Fundraising, pipeline and covid-10

Some thoughts from GRID’s chairman, John Leggate:

“The company was launched on 13 November 2018 with the IPO raising £100 million of gross proceeds in difficult equity market conditions. The Company has since been back to the market on three occasions: first, in May 2019 raising gross proceeds of £49.7m The total of £206.7m raised exceeded the £200m goal under the IPO prospectus.

Our journey, we believe, has just begun. The market still has only around 1GW of installed ESS capacity compared with a requirement of at least 10GW within four years (according to research from Gresham House New Energy division). The increasing opportunity for ESS is evident from the chart below which shows how much over-generation of renewable energy there is likely to be as more renewables are deployed and thus the amount of power that could need storing when renewables are supplying more electricity than is required by the system. It is this oversupply which requires the National Grid to support ESS battery and rapid response technologies.

Thus, the growth in renewables generation clearly provides the potential for more pronounced and frequent imbalances in supply and demand, and therefore increased power price volatility. Batteries are uniquely able to capture and monetise power price volatility.

We are also confident of improvements in the traders’ systems seeking to capitalise on the market volatility and, separately, an increase in the National Grid’s active use of batteries in the Balancing Mechanism which is being driven by improvements in the National Grid’s own systems.

In addition, Ofgem have made their final decision relating to the targeted charging review, a review of grid-related charges which has been ongoing for around three years. It is expected to lead to a reduction in our projects’ fixed grid-related costs in a staged manner from 1 April 2021 and 1 April 2022.

The energy markets in which the assets operate remain robust and this operational backdrop endorses the Investment Manager’s belief that energy storage project revenues are driven by the volatility of half-hourly power prices – which remain broadly unchanged simply because half hourly power prices vary according to the weather which drives the amount of renewable energy being generated – and not the level or general direction of daily power prices which can be affected by overall electricity demand as well as commodity prices.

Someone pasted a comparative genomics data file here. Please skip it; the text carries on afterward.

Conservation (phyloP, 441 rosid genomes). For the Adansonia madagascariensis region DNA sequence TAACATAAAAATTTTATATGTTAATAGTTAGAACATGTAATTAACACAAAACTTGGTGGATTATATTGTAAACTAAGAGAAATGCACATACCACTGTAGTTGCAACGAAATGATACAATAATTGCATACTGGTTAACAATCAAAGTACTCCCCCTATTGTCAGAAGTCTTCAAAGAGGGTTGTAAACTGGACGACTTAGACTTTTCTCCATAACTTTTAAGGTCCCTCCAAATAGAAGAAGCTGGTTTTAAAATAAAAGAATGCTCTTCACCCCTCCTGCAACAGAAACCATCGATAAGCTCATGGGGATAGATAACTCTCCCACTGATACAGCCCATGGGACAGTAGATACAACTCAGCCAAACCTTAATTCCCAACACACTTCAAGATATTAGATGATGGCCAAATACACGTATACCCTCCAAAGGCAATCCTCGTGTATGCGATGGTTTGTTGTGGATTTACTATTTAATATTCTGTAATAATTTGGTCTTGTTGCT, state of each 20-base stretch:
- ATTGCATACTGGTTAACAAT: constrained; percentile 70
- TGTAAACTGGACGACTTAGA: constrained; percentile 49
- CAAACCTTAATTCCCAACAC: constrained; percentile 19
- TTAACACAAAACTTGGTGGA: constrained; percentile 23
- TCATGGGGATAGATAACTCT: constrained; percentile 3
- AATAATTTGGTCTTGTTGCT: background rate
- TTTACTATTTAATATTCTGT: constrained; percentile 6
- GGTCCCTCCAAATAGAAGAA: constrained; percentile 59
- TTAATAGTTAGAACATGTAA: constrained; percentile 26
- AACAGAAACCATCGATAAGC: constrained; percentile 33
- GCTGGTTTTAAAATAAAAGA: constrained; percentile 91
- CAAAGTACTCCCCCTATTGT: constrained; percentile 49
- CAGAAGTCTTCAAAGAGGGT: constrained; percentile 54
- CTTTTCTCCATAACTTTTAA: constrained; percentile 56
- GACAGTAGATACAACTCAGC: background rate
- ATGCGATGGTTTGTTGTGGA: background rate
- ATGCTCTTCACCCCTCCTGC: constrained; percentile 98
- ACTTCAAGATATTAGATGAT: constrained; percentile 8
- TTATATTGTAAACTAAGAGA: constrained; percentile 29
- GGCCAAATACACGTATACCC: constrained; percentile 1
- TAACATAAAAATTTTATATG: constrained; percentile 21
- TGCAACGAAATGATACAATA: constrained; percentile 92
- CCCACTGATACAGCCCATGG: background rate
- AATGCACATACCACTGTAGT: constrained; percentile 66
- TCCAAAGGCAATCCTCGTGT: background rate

We also expect to see gradual decreases in costs as a function of our portfolio’s scale on the one hand, and from the market’s maturation, on the other.

On a final note, we are living in a rapidly changing world as a result of the covid-19 pandemic outbreak echoed by the significant impact to the financial markets and the broader economy. At the time of writing this statement, whilst the facts are still emerging, the board have assessed the potential impact on the company using a range of stress test scenarios. Indeed, the share price of the company has reduced from its historic high of 110.5 pence in mid-January to 92.0 pence at the end of March.

The manager does not foresee a significant delay in the commissioning of the 100MW of projects currently in construction due to covid-19. The main items of equipment for this investment pipeline have already been secured contractually although the ability of commissioning personnel to attend site to complete these projects is being carefully monitored. However, these risks are being managed and will remain a constant focus of the company.”

GRID: Inaugural annual results from Gresham House Energy Storage